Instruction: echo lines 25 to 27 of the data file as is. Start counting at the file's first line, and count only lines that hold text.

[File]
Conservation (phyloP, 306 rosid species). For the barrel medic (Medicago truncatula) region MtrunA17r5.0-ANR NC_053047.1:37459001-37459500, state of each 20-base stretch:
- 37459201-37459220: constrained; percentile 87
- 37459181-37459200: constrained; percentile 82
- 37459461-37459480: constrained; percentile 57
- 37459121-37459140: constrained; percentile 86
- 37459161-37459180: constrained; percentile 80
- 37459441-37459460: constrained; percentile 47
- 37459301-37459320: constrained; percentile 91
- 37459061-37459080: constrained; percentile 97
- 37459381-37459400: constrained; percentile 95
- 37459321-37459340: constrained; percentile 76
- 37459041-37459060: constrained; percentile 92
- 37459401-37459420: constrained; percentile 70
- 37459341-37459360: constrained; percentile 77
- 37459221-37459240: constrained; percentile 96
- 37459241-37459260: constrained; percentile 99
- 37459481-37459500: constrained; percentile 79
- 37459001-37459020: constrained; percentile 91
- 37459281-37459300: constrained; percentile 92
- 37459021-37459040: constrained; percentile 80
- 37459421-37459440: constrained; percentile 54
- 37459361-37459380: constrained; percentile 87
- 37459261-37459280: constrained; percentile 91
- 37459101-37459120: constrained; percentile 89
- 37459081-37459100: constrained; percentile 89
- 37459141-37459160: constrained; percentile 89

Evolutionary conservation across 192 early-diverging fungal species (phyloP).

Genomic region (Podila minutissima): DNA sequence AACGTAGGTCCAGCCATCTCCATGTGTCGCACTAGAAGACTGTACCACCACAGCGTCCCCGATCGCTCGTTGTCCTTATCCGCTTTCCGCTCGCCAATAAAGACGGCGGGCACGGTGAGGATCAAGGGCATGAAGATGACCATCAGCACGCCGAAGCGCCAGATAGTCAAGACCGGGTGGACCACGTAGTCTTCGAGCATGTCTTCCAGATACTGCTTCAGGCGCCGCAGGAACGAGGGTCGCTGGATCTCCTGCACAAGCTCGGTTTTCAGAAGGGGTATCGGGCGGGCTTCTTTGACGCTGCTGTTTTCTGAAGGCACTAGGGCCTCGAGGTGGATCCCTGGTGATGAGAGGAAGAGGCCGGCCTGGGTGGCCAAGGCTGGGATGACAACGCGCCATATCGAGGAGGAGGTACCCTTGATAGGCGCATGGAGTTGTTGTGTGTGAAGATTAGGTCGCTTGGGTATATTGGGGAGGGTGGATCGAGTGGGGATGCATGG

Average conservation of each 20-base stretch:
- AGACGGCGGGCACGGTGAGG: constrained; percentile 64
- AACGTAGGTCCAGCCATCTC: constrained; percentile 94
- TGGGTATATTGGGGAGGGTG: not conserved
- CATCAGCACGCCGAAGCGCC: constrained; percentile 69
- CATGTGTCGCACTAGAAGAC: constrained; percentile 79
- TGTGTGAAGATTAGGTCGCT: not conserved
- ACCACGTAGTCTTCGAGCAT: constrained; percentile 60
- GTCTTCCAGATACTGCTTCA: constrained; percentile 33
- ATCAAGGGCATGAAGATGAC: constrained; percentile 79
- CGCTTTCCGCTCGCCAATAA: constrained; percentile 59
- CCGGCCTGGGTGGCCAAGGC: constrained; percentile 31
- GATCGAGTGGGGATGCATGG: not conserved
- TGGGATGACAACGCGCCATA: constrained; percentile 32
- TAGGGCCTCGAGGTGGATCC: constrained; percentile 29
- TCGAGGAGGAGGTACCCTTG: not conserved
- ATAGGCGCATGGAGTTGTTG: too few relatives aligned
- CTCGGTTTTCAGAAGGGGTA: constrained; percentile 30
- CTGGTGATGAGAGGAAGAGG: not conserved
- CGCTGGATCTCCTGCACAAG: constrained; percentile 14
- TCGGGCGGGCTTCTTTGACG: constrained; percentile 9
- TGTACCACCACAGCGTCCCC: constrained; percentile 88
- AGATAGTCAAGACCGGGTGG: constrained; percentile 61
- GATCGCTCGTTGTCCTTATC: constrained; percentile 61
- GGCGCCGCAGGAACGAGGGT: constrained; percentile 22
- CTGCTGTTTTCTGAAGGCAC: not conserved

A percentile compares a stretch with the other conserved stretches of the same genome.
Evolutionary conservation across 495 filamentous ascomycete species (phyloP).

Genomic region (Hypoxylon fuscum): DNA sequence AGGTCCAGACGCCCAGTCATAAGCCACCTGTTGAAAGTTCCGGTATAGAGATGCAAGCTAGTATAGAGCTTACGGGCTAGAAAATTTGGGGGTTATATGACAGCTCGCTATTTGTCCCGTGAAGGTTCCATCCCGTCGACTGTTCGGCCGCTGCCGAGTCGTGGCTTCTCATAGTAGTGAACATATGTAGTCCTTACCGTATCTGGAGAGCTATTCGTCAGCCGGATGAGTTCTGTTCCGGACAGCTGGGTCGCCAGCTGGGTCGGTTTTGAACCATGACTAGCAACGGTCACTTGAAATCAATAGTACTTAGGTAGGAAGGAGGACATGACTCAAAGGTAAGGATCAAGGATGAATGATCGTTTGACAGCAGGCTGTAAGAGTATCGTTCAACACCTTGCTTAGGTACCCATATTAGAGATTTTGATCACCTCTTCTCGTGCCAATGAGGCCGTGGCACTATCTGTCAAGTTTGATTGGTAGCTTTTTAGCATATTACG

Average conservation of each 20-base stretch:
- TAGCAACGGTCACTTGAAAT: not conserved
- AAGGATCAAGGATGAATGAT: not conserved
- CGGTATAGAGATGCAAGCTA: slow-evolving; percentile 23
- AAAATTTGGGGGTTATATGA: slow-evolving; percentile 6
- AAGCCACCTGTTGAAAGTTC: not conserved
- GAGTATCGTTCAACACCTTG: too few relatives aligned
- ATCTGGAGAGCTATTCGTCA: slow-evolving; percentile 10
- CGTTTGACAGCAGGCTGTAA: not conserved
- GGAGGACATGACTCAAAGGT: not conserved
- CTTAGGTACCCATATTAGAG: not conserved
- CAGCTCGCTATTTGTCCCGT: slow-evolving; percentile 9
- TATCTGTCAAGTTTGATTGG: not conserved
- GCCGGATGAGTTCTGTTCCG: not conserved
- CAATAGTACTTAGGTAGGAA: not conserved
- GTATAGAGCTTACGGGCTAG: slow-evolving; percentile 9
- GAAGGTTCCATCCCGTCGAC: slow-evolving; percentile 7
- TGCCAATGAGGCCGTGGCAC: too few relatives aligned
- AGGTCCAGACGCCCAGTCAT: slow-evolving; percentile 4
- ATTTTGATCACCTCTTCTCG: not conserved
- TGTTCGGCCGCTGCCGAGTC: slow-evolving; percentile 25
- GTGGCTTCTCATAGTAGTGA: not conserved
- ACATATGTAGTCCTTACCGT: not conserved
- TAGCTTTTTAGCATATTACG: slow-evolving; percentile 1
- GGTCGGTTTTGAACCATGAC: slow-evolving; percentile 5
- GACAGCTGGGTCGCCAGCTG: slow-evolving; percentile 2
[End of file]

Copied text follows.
- 37459081-37459100: constrained; percentile 89
- 37459141-37459160: constrained; percentile 89

Evolutionary conservation across 192 early-diverging fungal species (phyloP).